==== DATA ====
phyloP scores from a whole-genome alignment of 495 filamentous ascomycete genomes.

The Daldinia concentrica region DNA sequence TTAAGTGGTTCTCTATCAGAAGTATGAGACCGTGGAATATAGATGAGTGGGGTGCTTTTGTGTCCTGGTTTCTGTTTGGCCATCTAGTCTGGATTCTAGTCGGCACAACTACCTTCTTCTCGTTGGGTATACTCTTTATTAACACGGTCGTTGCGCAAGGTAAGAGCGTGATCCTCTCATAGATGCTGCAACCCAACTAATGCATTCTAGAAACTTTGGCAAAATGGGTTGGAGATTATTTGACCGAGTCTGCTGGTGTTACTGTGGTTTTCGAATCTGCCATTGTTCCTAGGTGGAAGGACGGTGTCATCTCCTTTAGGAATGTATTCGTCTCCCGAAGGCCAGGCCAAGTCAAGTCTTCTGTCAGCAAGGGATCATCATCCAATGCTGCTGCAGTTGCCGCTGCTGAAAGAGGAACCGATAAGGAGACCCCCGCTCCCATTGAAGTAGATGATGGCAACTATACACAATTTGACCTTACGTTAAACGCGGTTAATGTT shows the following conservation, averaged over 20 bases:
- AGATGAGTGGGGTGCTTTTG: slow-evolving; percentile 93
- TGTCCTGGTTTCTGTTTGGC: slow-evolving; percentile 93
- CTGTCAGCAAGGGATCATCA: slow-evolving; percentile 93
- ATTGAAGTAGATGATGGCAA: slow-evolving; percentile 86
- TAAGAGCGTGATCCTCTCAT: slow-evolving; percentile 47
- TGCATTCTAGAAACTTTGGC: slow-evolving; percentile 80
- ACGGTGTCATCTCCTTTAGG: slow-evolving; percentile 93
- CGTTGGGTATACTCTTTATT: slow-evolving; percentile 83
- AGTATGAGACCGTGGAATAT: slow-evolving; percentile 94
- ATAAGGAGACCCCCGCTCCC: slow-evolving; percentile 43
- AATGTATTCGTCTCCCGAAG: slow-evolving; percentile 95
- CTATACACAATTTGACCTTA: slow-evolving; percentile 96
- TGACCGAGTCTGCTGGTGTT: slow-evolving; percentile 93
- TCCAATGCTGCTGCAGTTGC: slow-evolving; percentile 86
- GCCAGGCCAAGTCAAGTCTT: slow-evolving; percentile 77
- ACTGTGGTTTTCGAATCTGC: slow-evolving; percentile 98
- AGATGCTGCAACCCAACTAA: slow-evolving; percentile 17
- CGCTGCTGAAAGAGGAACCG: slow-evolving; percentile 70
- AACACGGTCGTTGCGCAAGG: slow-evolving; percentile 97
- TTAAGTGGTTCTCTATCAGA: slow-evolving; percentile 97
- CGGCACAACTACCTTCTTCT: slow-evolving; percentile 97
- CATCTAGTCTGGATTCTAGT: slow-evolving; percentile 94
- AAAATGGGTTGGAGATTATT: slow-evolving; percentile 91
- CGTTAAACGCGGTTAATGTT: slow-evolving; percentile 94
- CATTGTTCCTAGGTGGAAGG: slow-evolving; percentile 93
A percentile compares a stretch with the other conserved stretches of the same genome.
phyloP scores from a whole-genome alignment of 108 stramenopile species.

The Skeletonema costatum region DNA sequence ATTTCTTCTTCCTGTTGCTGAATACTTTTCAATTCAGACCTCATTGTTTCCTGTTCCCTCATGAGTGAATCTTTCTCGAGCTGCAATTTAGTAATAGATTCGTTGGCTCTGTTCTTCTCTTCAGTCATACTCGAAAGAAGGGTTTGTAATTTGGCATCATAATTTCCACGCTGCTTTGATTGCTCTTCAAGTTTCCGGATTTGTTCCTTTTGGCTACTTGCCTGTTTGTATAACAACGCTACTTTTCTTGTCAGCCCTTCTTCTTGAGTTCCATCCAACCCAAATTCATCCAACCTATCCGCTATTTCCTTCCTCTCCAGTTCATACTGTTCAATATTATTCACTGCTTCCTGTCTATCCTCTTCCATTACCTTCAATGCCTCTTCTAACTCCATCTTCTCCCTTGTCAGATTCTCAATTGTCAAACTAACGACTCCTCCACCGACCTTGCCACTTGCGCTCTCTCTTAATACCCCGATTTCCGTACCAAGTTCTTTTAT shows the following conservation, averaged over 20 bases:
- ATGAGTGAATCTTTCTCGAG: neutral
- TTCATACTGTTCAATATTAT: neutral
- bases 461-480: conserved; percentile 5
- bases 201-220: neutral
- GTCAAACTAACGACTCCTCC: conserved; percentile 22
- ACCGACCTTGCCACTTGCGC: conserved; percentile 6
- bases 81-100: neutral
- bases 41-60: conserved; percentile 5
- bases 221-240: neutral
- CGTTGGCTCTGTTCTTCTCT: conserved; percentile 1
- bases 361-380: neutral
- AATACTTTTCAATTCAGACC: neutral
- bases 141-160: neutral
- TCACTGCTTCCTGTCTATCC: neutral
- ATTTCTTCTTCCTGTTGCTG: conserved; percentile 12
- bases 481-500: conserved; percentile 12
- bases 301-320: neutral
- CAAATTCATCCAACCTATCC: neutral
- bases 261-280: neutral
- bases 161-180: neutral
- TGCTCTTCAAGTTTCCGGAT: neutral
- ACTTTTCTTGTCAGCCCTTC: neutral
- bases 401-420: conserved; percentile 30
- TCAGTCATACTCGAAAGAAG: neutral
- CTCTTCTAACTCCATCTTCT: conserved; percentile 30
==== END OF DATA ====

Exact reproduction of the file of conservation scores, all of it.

phyloP scores from a whole-genome alignment of 495 filamentous ascomycete genomes.

The Daldinia concentrica region DNA sequence TTAAGTGGTTCTCTATCAGAAGTATGAGACCGTGGAATATAGATGAGTGGGGTGCTTTTGTGTCCTGGTTTCTGTTTGGCCATCTAGTCTGGATTCTAGTCGGCACAACTACCTTCTTCTCGTTGGGTATACTCTTTATTAACACGGTCGTTGCGCAAGGTAAGAGCGTGATCCTCTCATAGATGCTGCAACCCAACTAATGCATTCTAGAAACTTTGGCAAAATGGGTTGGAGATTATTTGACCGAGTCTGCTGGTGTTACTGTGGTTTTCGAATCTGCCATTGTTCCTAGGTGGAAGGACGGTGTCATCTCCTTTAGGAATGTATTCGTCTCCCGAAGGCCAGGCCAAGTCAAGTCTTCTGTCAGCAAGGGATCATCATCCAATGCTGCTGCAGTTGCCGCTGCTGAAAGAGGAACCGATAAGGAGACCCCCGCTCCCATTGAAGTAGATGATGGCAACTATACACAATTTGACCTTACGTTAAACGCGGTTAATGTT shows the following conservation, averaged over 20 bases:
- AGATGAGTGGGGTGCTTTTG: slow-evolving; percentile 93
- TGTCCTGGTTTCTGTTTGGC: slow-evolving; percentile 93
- CTGTCAGCAAGGGATCATCA: slow-evolving; percentile 93
- ATTGAAGTAGATGATGGCAA: slow-evolving; percentile 86
- TAAGAGCGTGATCCTCTCAT: slow-evolving; percentile 47
- TGCATTCTAGAAACTTTGGC: slow-evolving; percentile 80
- ACGGTGTCATCTCCTTTAGG: slow-evolving; percentile 93
- CGTTGGGTATACTCTTTATT: slow-evolving; percentile 83
- AGTATGAGACCGTGGAATAT: slow-evolving; percentile 94
- ATAAGGAGACCCCCGCTCCC: slow-evolving; percentile 43
- AATGTATTCGTCTCCCGAAG: slow-evolving; percentile 95
- CTATACACAATTTGACCTTA: slow-evolving; percentile 96
- TGACCGAGTCTGCTGGTGTT: slow-evolving; percentile 93
- TCCAATGCTGCTGCAGTTGC: slow-evolving; percentile 86
- GCCAGGCCAAGTCAAGTCTT: slow-evolving; percentile 77
- ACTGTGGTTTTCGAATCTGC: slow-evolving; percentile 98
- AGATGCTGCAACCCAACTAA: slow-evolving; percentile 17
- CGCTGCTGAAAGAGGAACCG: slow-evolving; percentile 70
- AACACGGTCGTTGCGCAAGG: slow-evolving; percentile 97
- TTAAGTGGTTCTCTATCAGA: slow-evolving; percentile 97
- CGGCACAACTACCTTCTTCT: slow-evolving; percentile 97
- CATCTAGTCTGGATTCTAGT: slow-evolving; percentile 94
- AAAATGGGTTGGAGATTATT: slow-evolving; percentile 91
- CGTTAAACGCGGTTAATGTT: slow-evolving; percentile 94
- CATTGTTCCTAGGTGGAAGG: slow-evolving; percentile 93
A percentile compares a stretch with the other conserved stretches of the same genome.
phyloP scores from a whole-genome alignment of 108 stramenopile species.

The Skeletonema costatum region DNA sequence ATTTCTTCTTCCTGTTGCTGAATACTTTTCAATTCAGACCTCATTGTTTCCTGTTCCCTCATGAGTGAATCTTTCTCGAGCTGCAATTTAGTAATAGATTCGTTGGCTCTGTTCTTCTCTTCAGTCATACTCGAAAGAAGGGTTTGTAATTTGGCATCATAATTTCCACGCTGCTTTGATTGCTCTTCAAGTTTCCGGATTTGTTCCTTTTGGCTACTTGCCTGTTTGTATAACAACGCTACTTTTCTTGTCAGCCCTTCTTCTTGAGTTCCATCCAACCCAAATTCATCCAACCTATCCGCTATTTCCTTCCTCTCCAGTTCATACTGTTCAATATTATTCACTGCTTCCTGTCTATCCTCTTCCATTACCTTCAATGCCTCTTCTAACTCCATCTTCTCCCTTGTCAGATTCTCAATTGTCAAACTAACGACTCCTCCACCGACCTTGCCACTTGCGCTCTCTCTTAATACCCCGATTTCCGTACCAAGTTCTTTTAT shows the following conservation, averaged over 20 bases:
- ATGAGTGAATCTTTCTCGAG: neutral
- TTCATACTGTTCAATATTAT: neutral
- bases 461-480: conserved; percentile 5
- bases 201-220: neutral
- GTCAAACTAACGACTCCTCC: conserved; percentile 22
- ACCGACCTTGCCACTTGCGC: conserved; percentile 6
- bases 81-100: neutral
- bases 41-60: conserved; percentile 5
- bases 221-240: neutral
- CGTTGGCTCTGTTCTTCTCT: conserved; percentile 1
- bases 361-380: neutral
- AATACTTTTCAATTCAGACC: neutral
- bases 141-160: neutral
- TCACTGCTTCCTGTCTATCC: neutral
- ATTTCTTCTTCCTGTTGCTG: conserved; percentile 12
- bases 481-500: conserved; percentile 12
- bases 301-320: neutral
- CAAATTCATCCAACCTATCC: neutral
- bases 261-280: neutral
- bases 161-180: neutral
- TGCTCTTCAAGTTTCCGGAT: neutral
- ACTTTTCTTGTCAGCCCTTC: neutral
- bases 401-420: conserved; percentile 30
- TCAGTCATACTCGAAAGAAG: neutral
- CTCTTCTAACTCCATCTTCT: conserved; percentile 30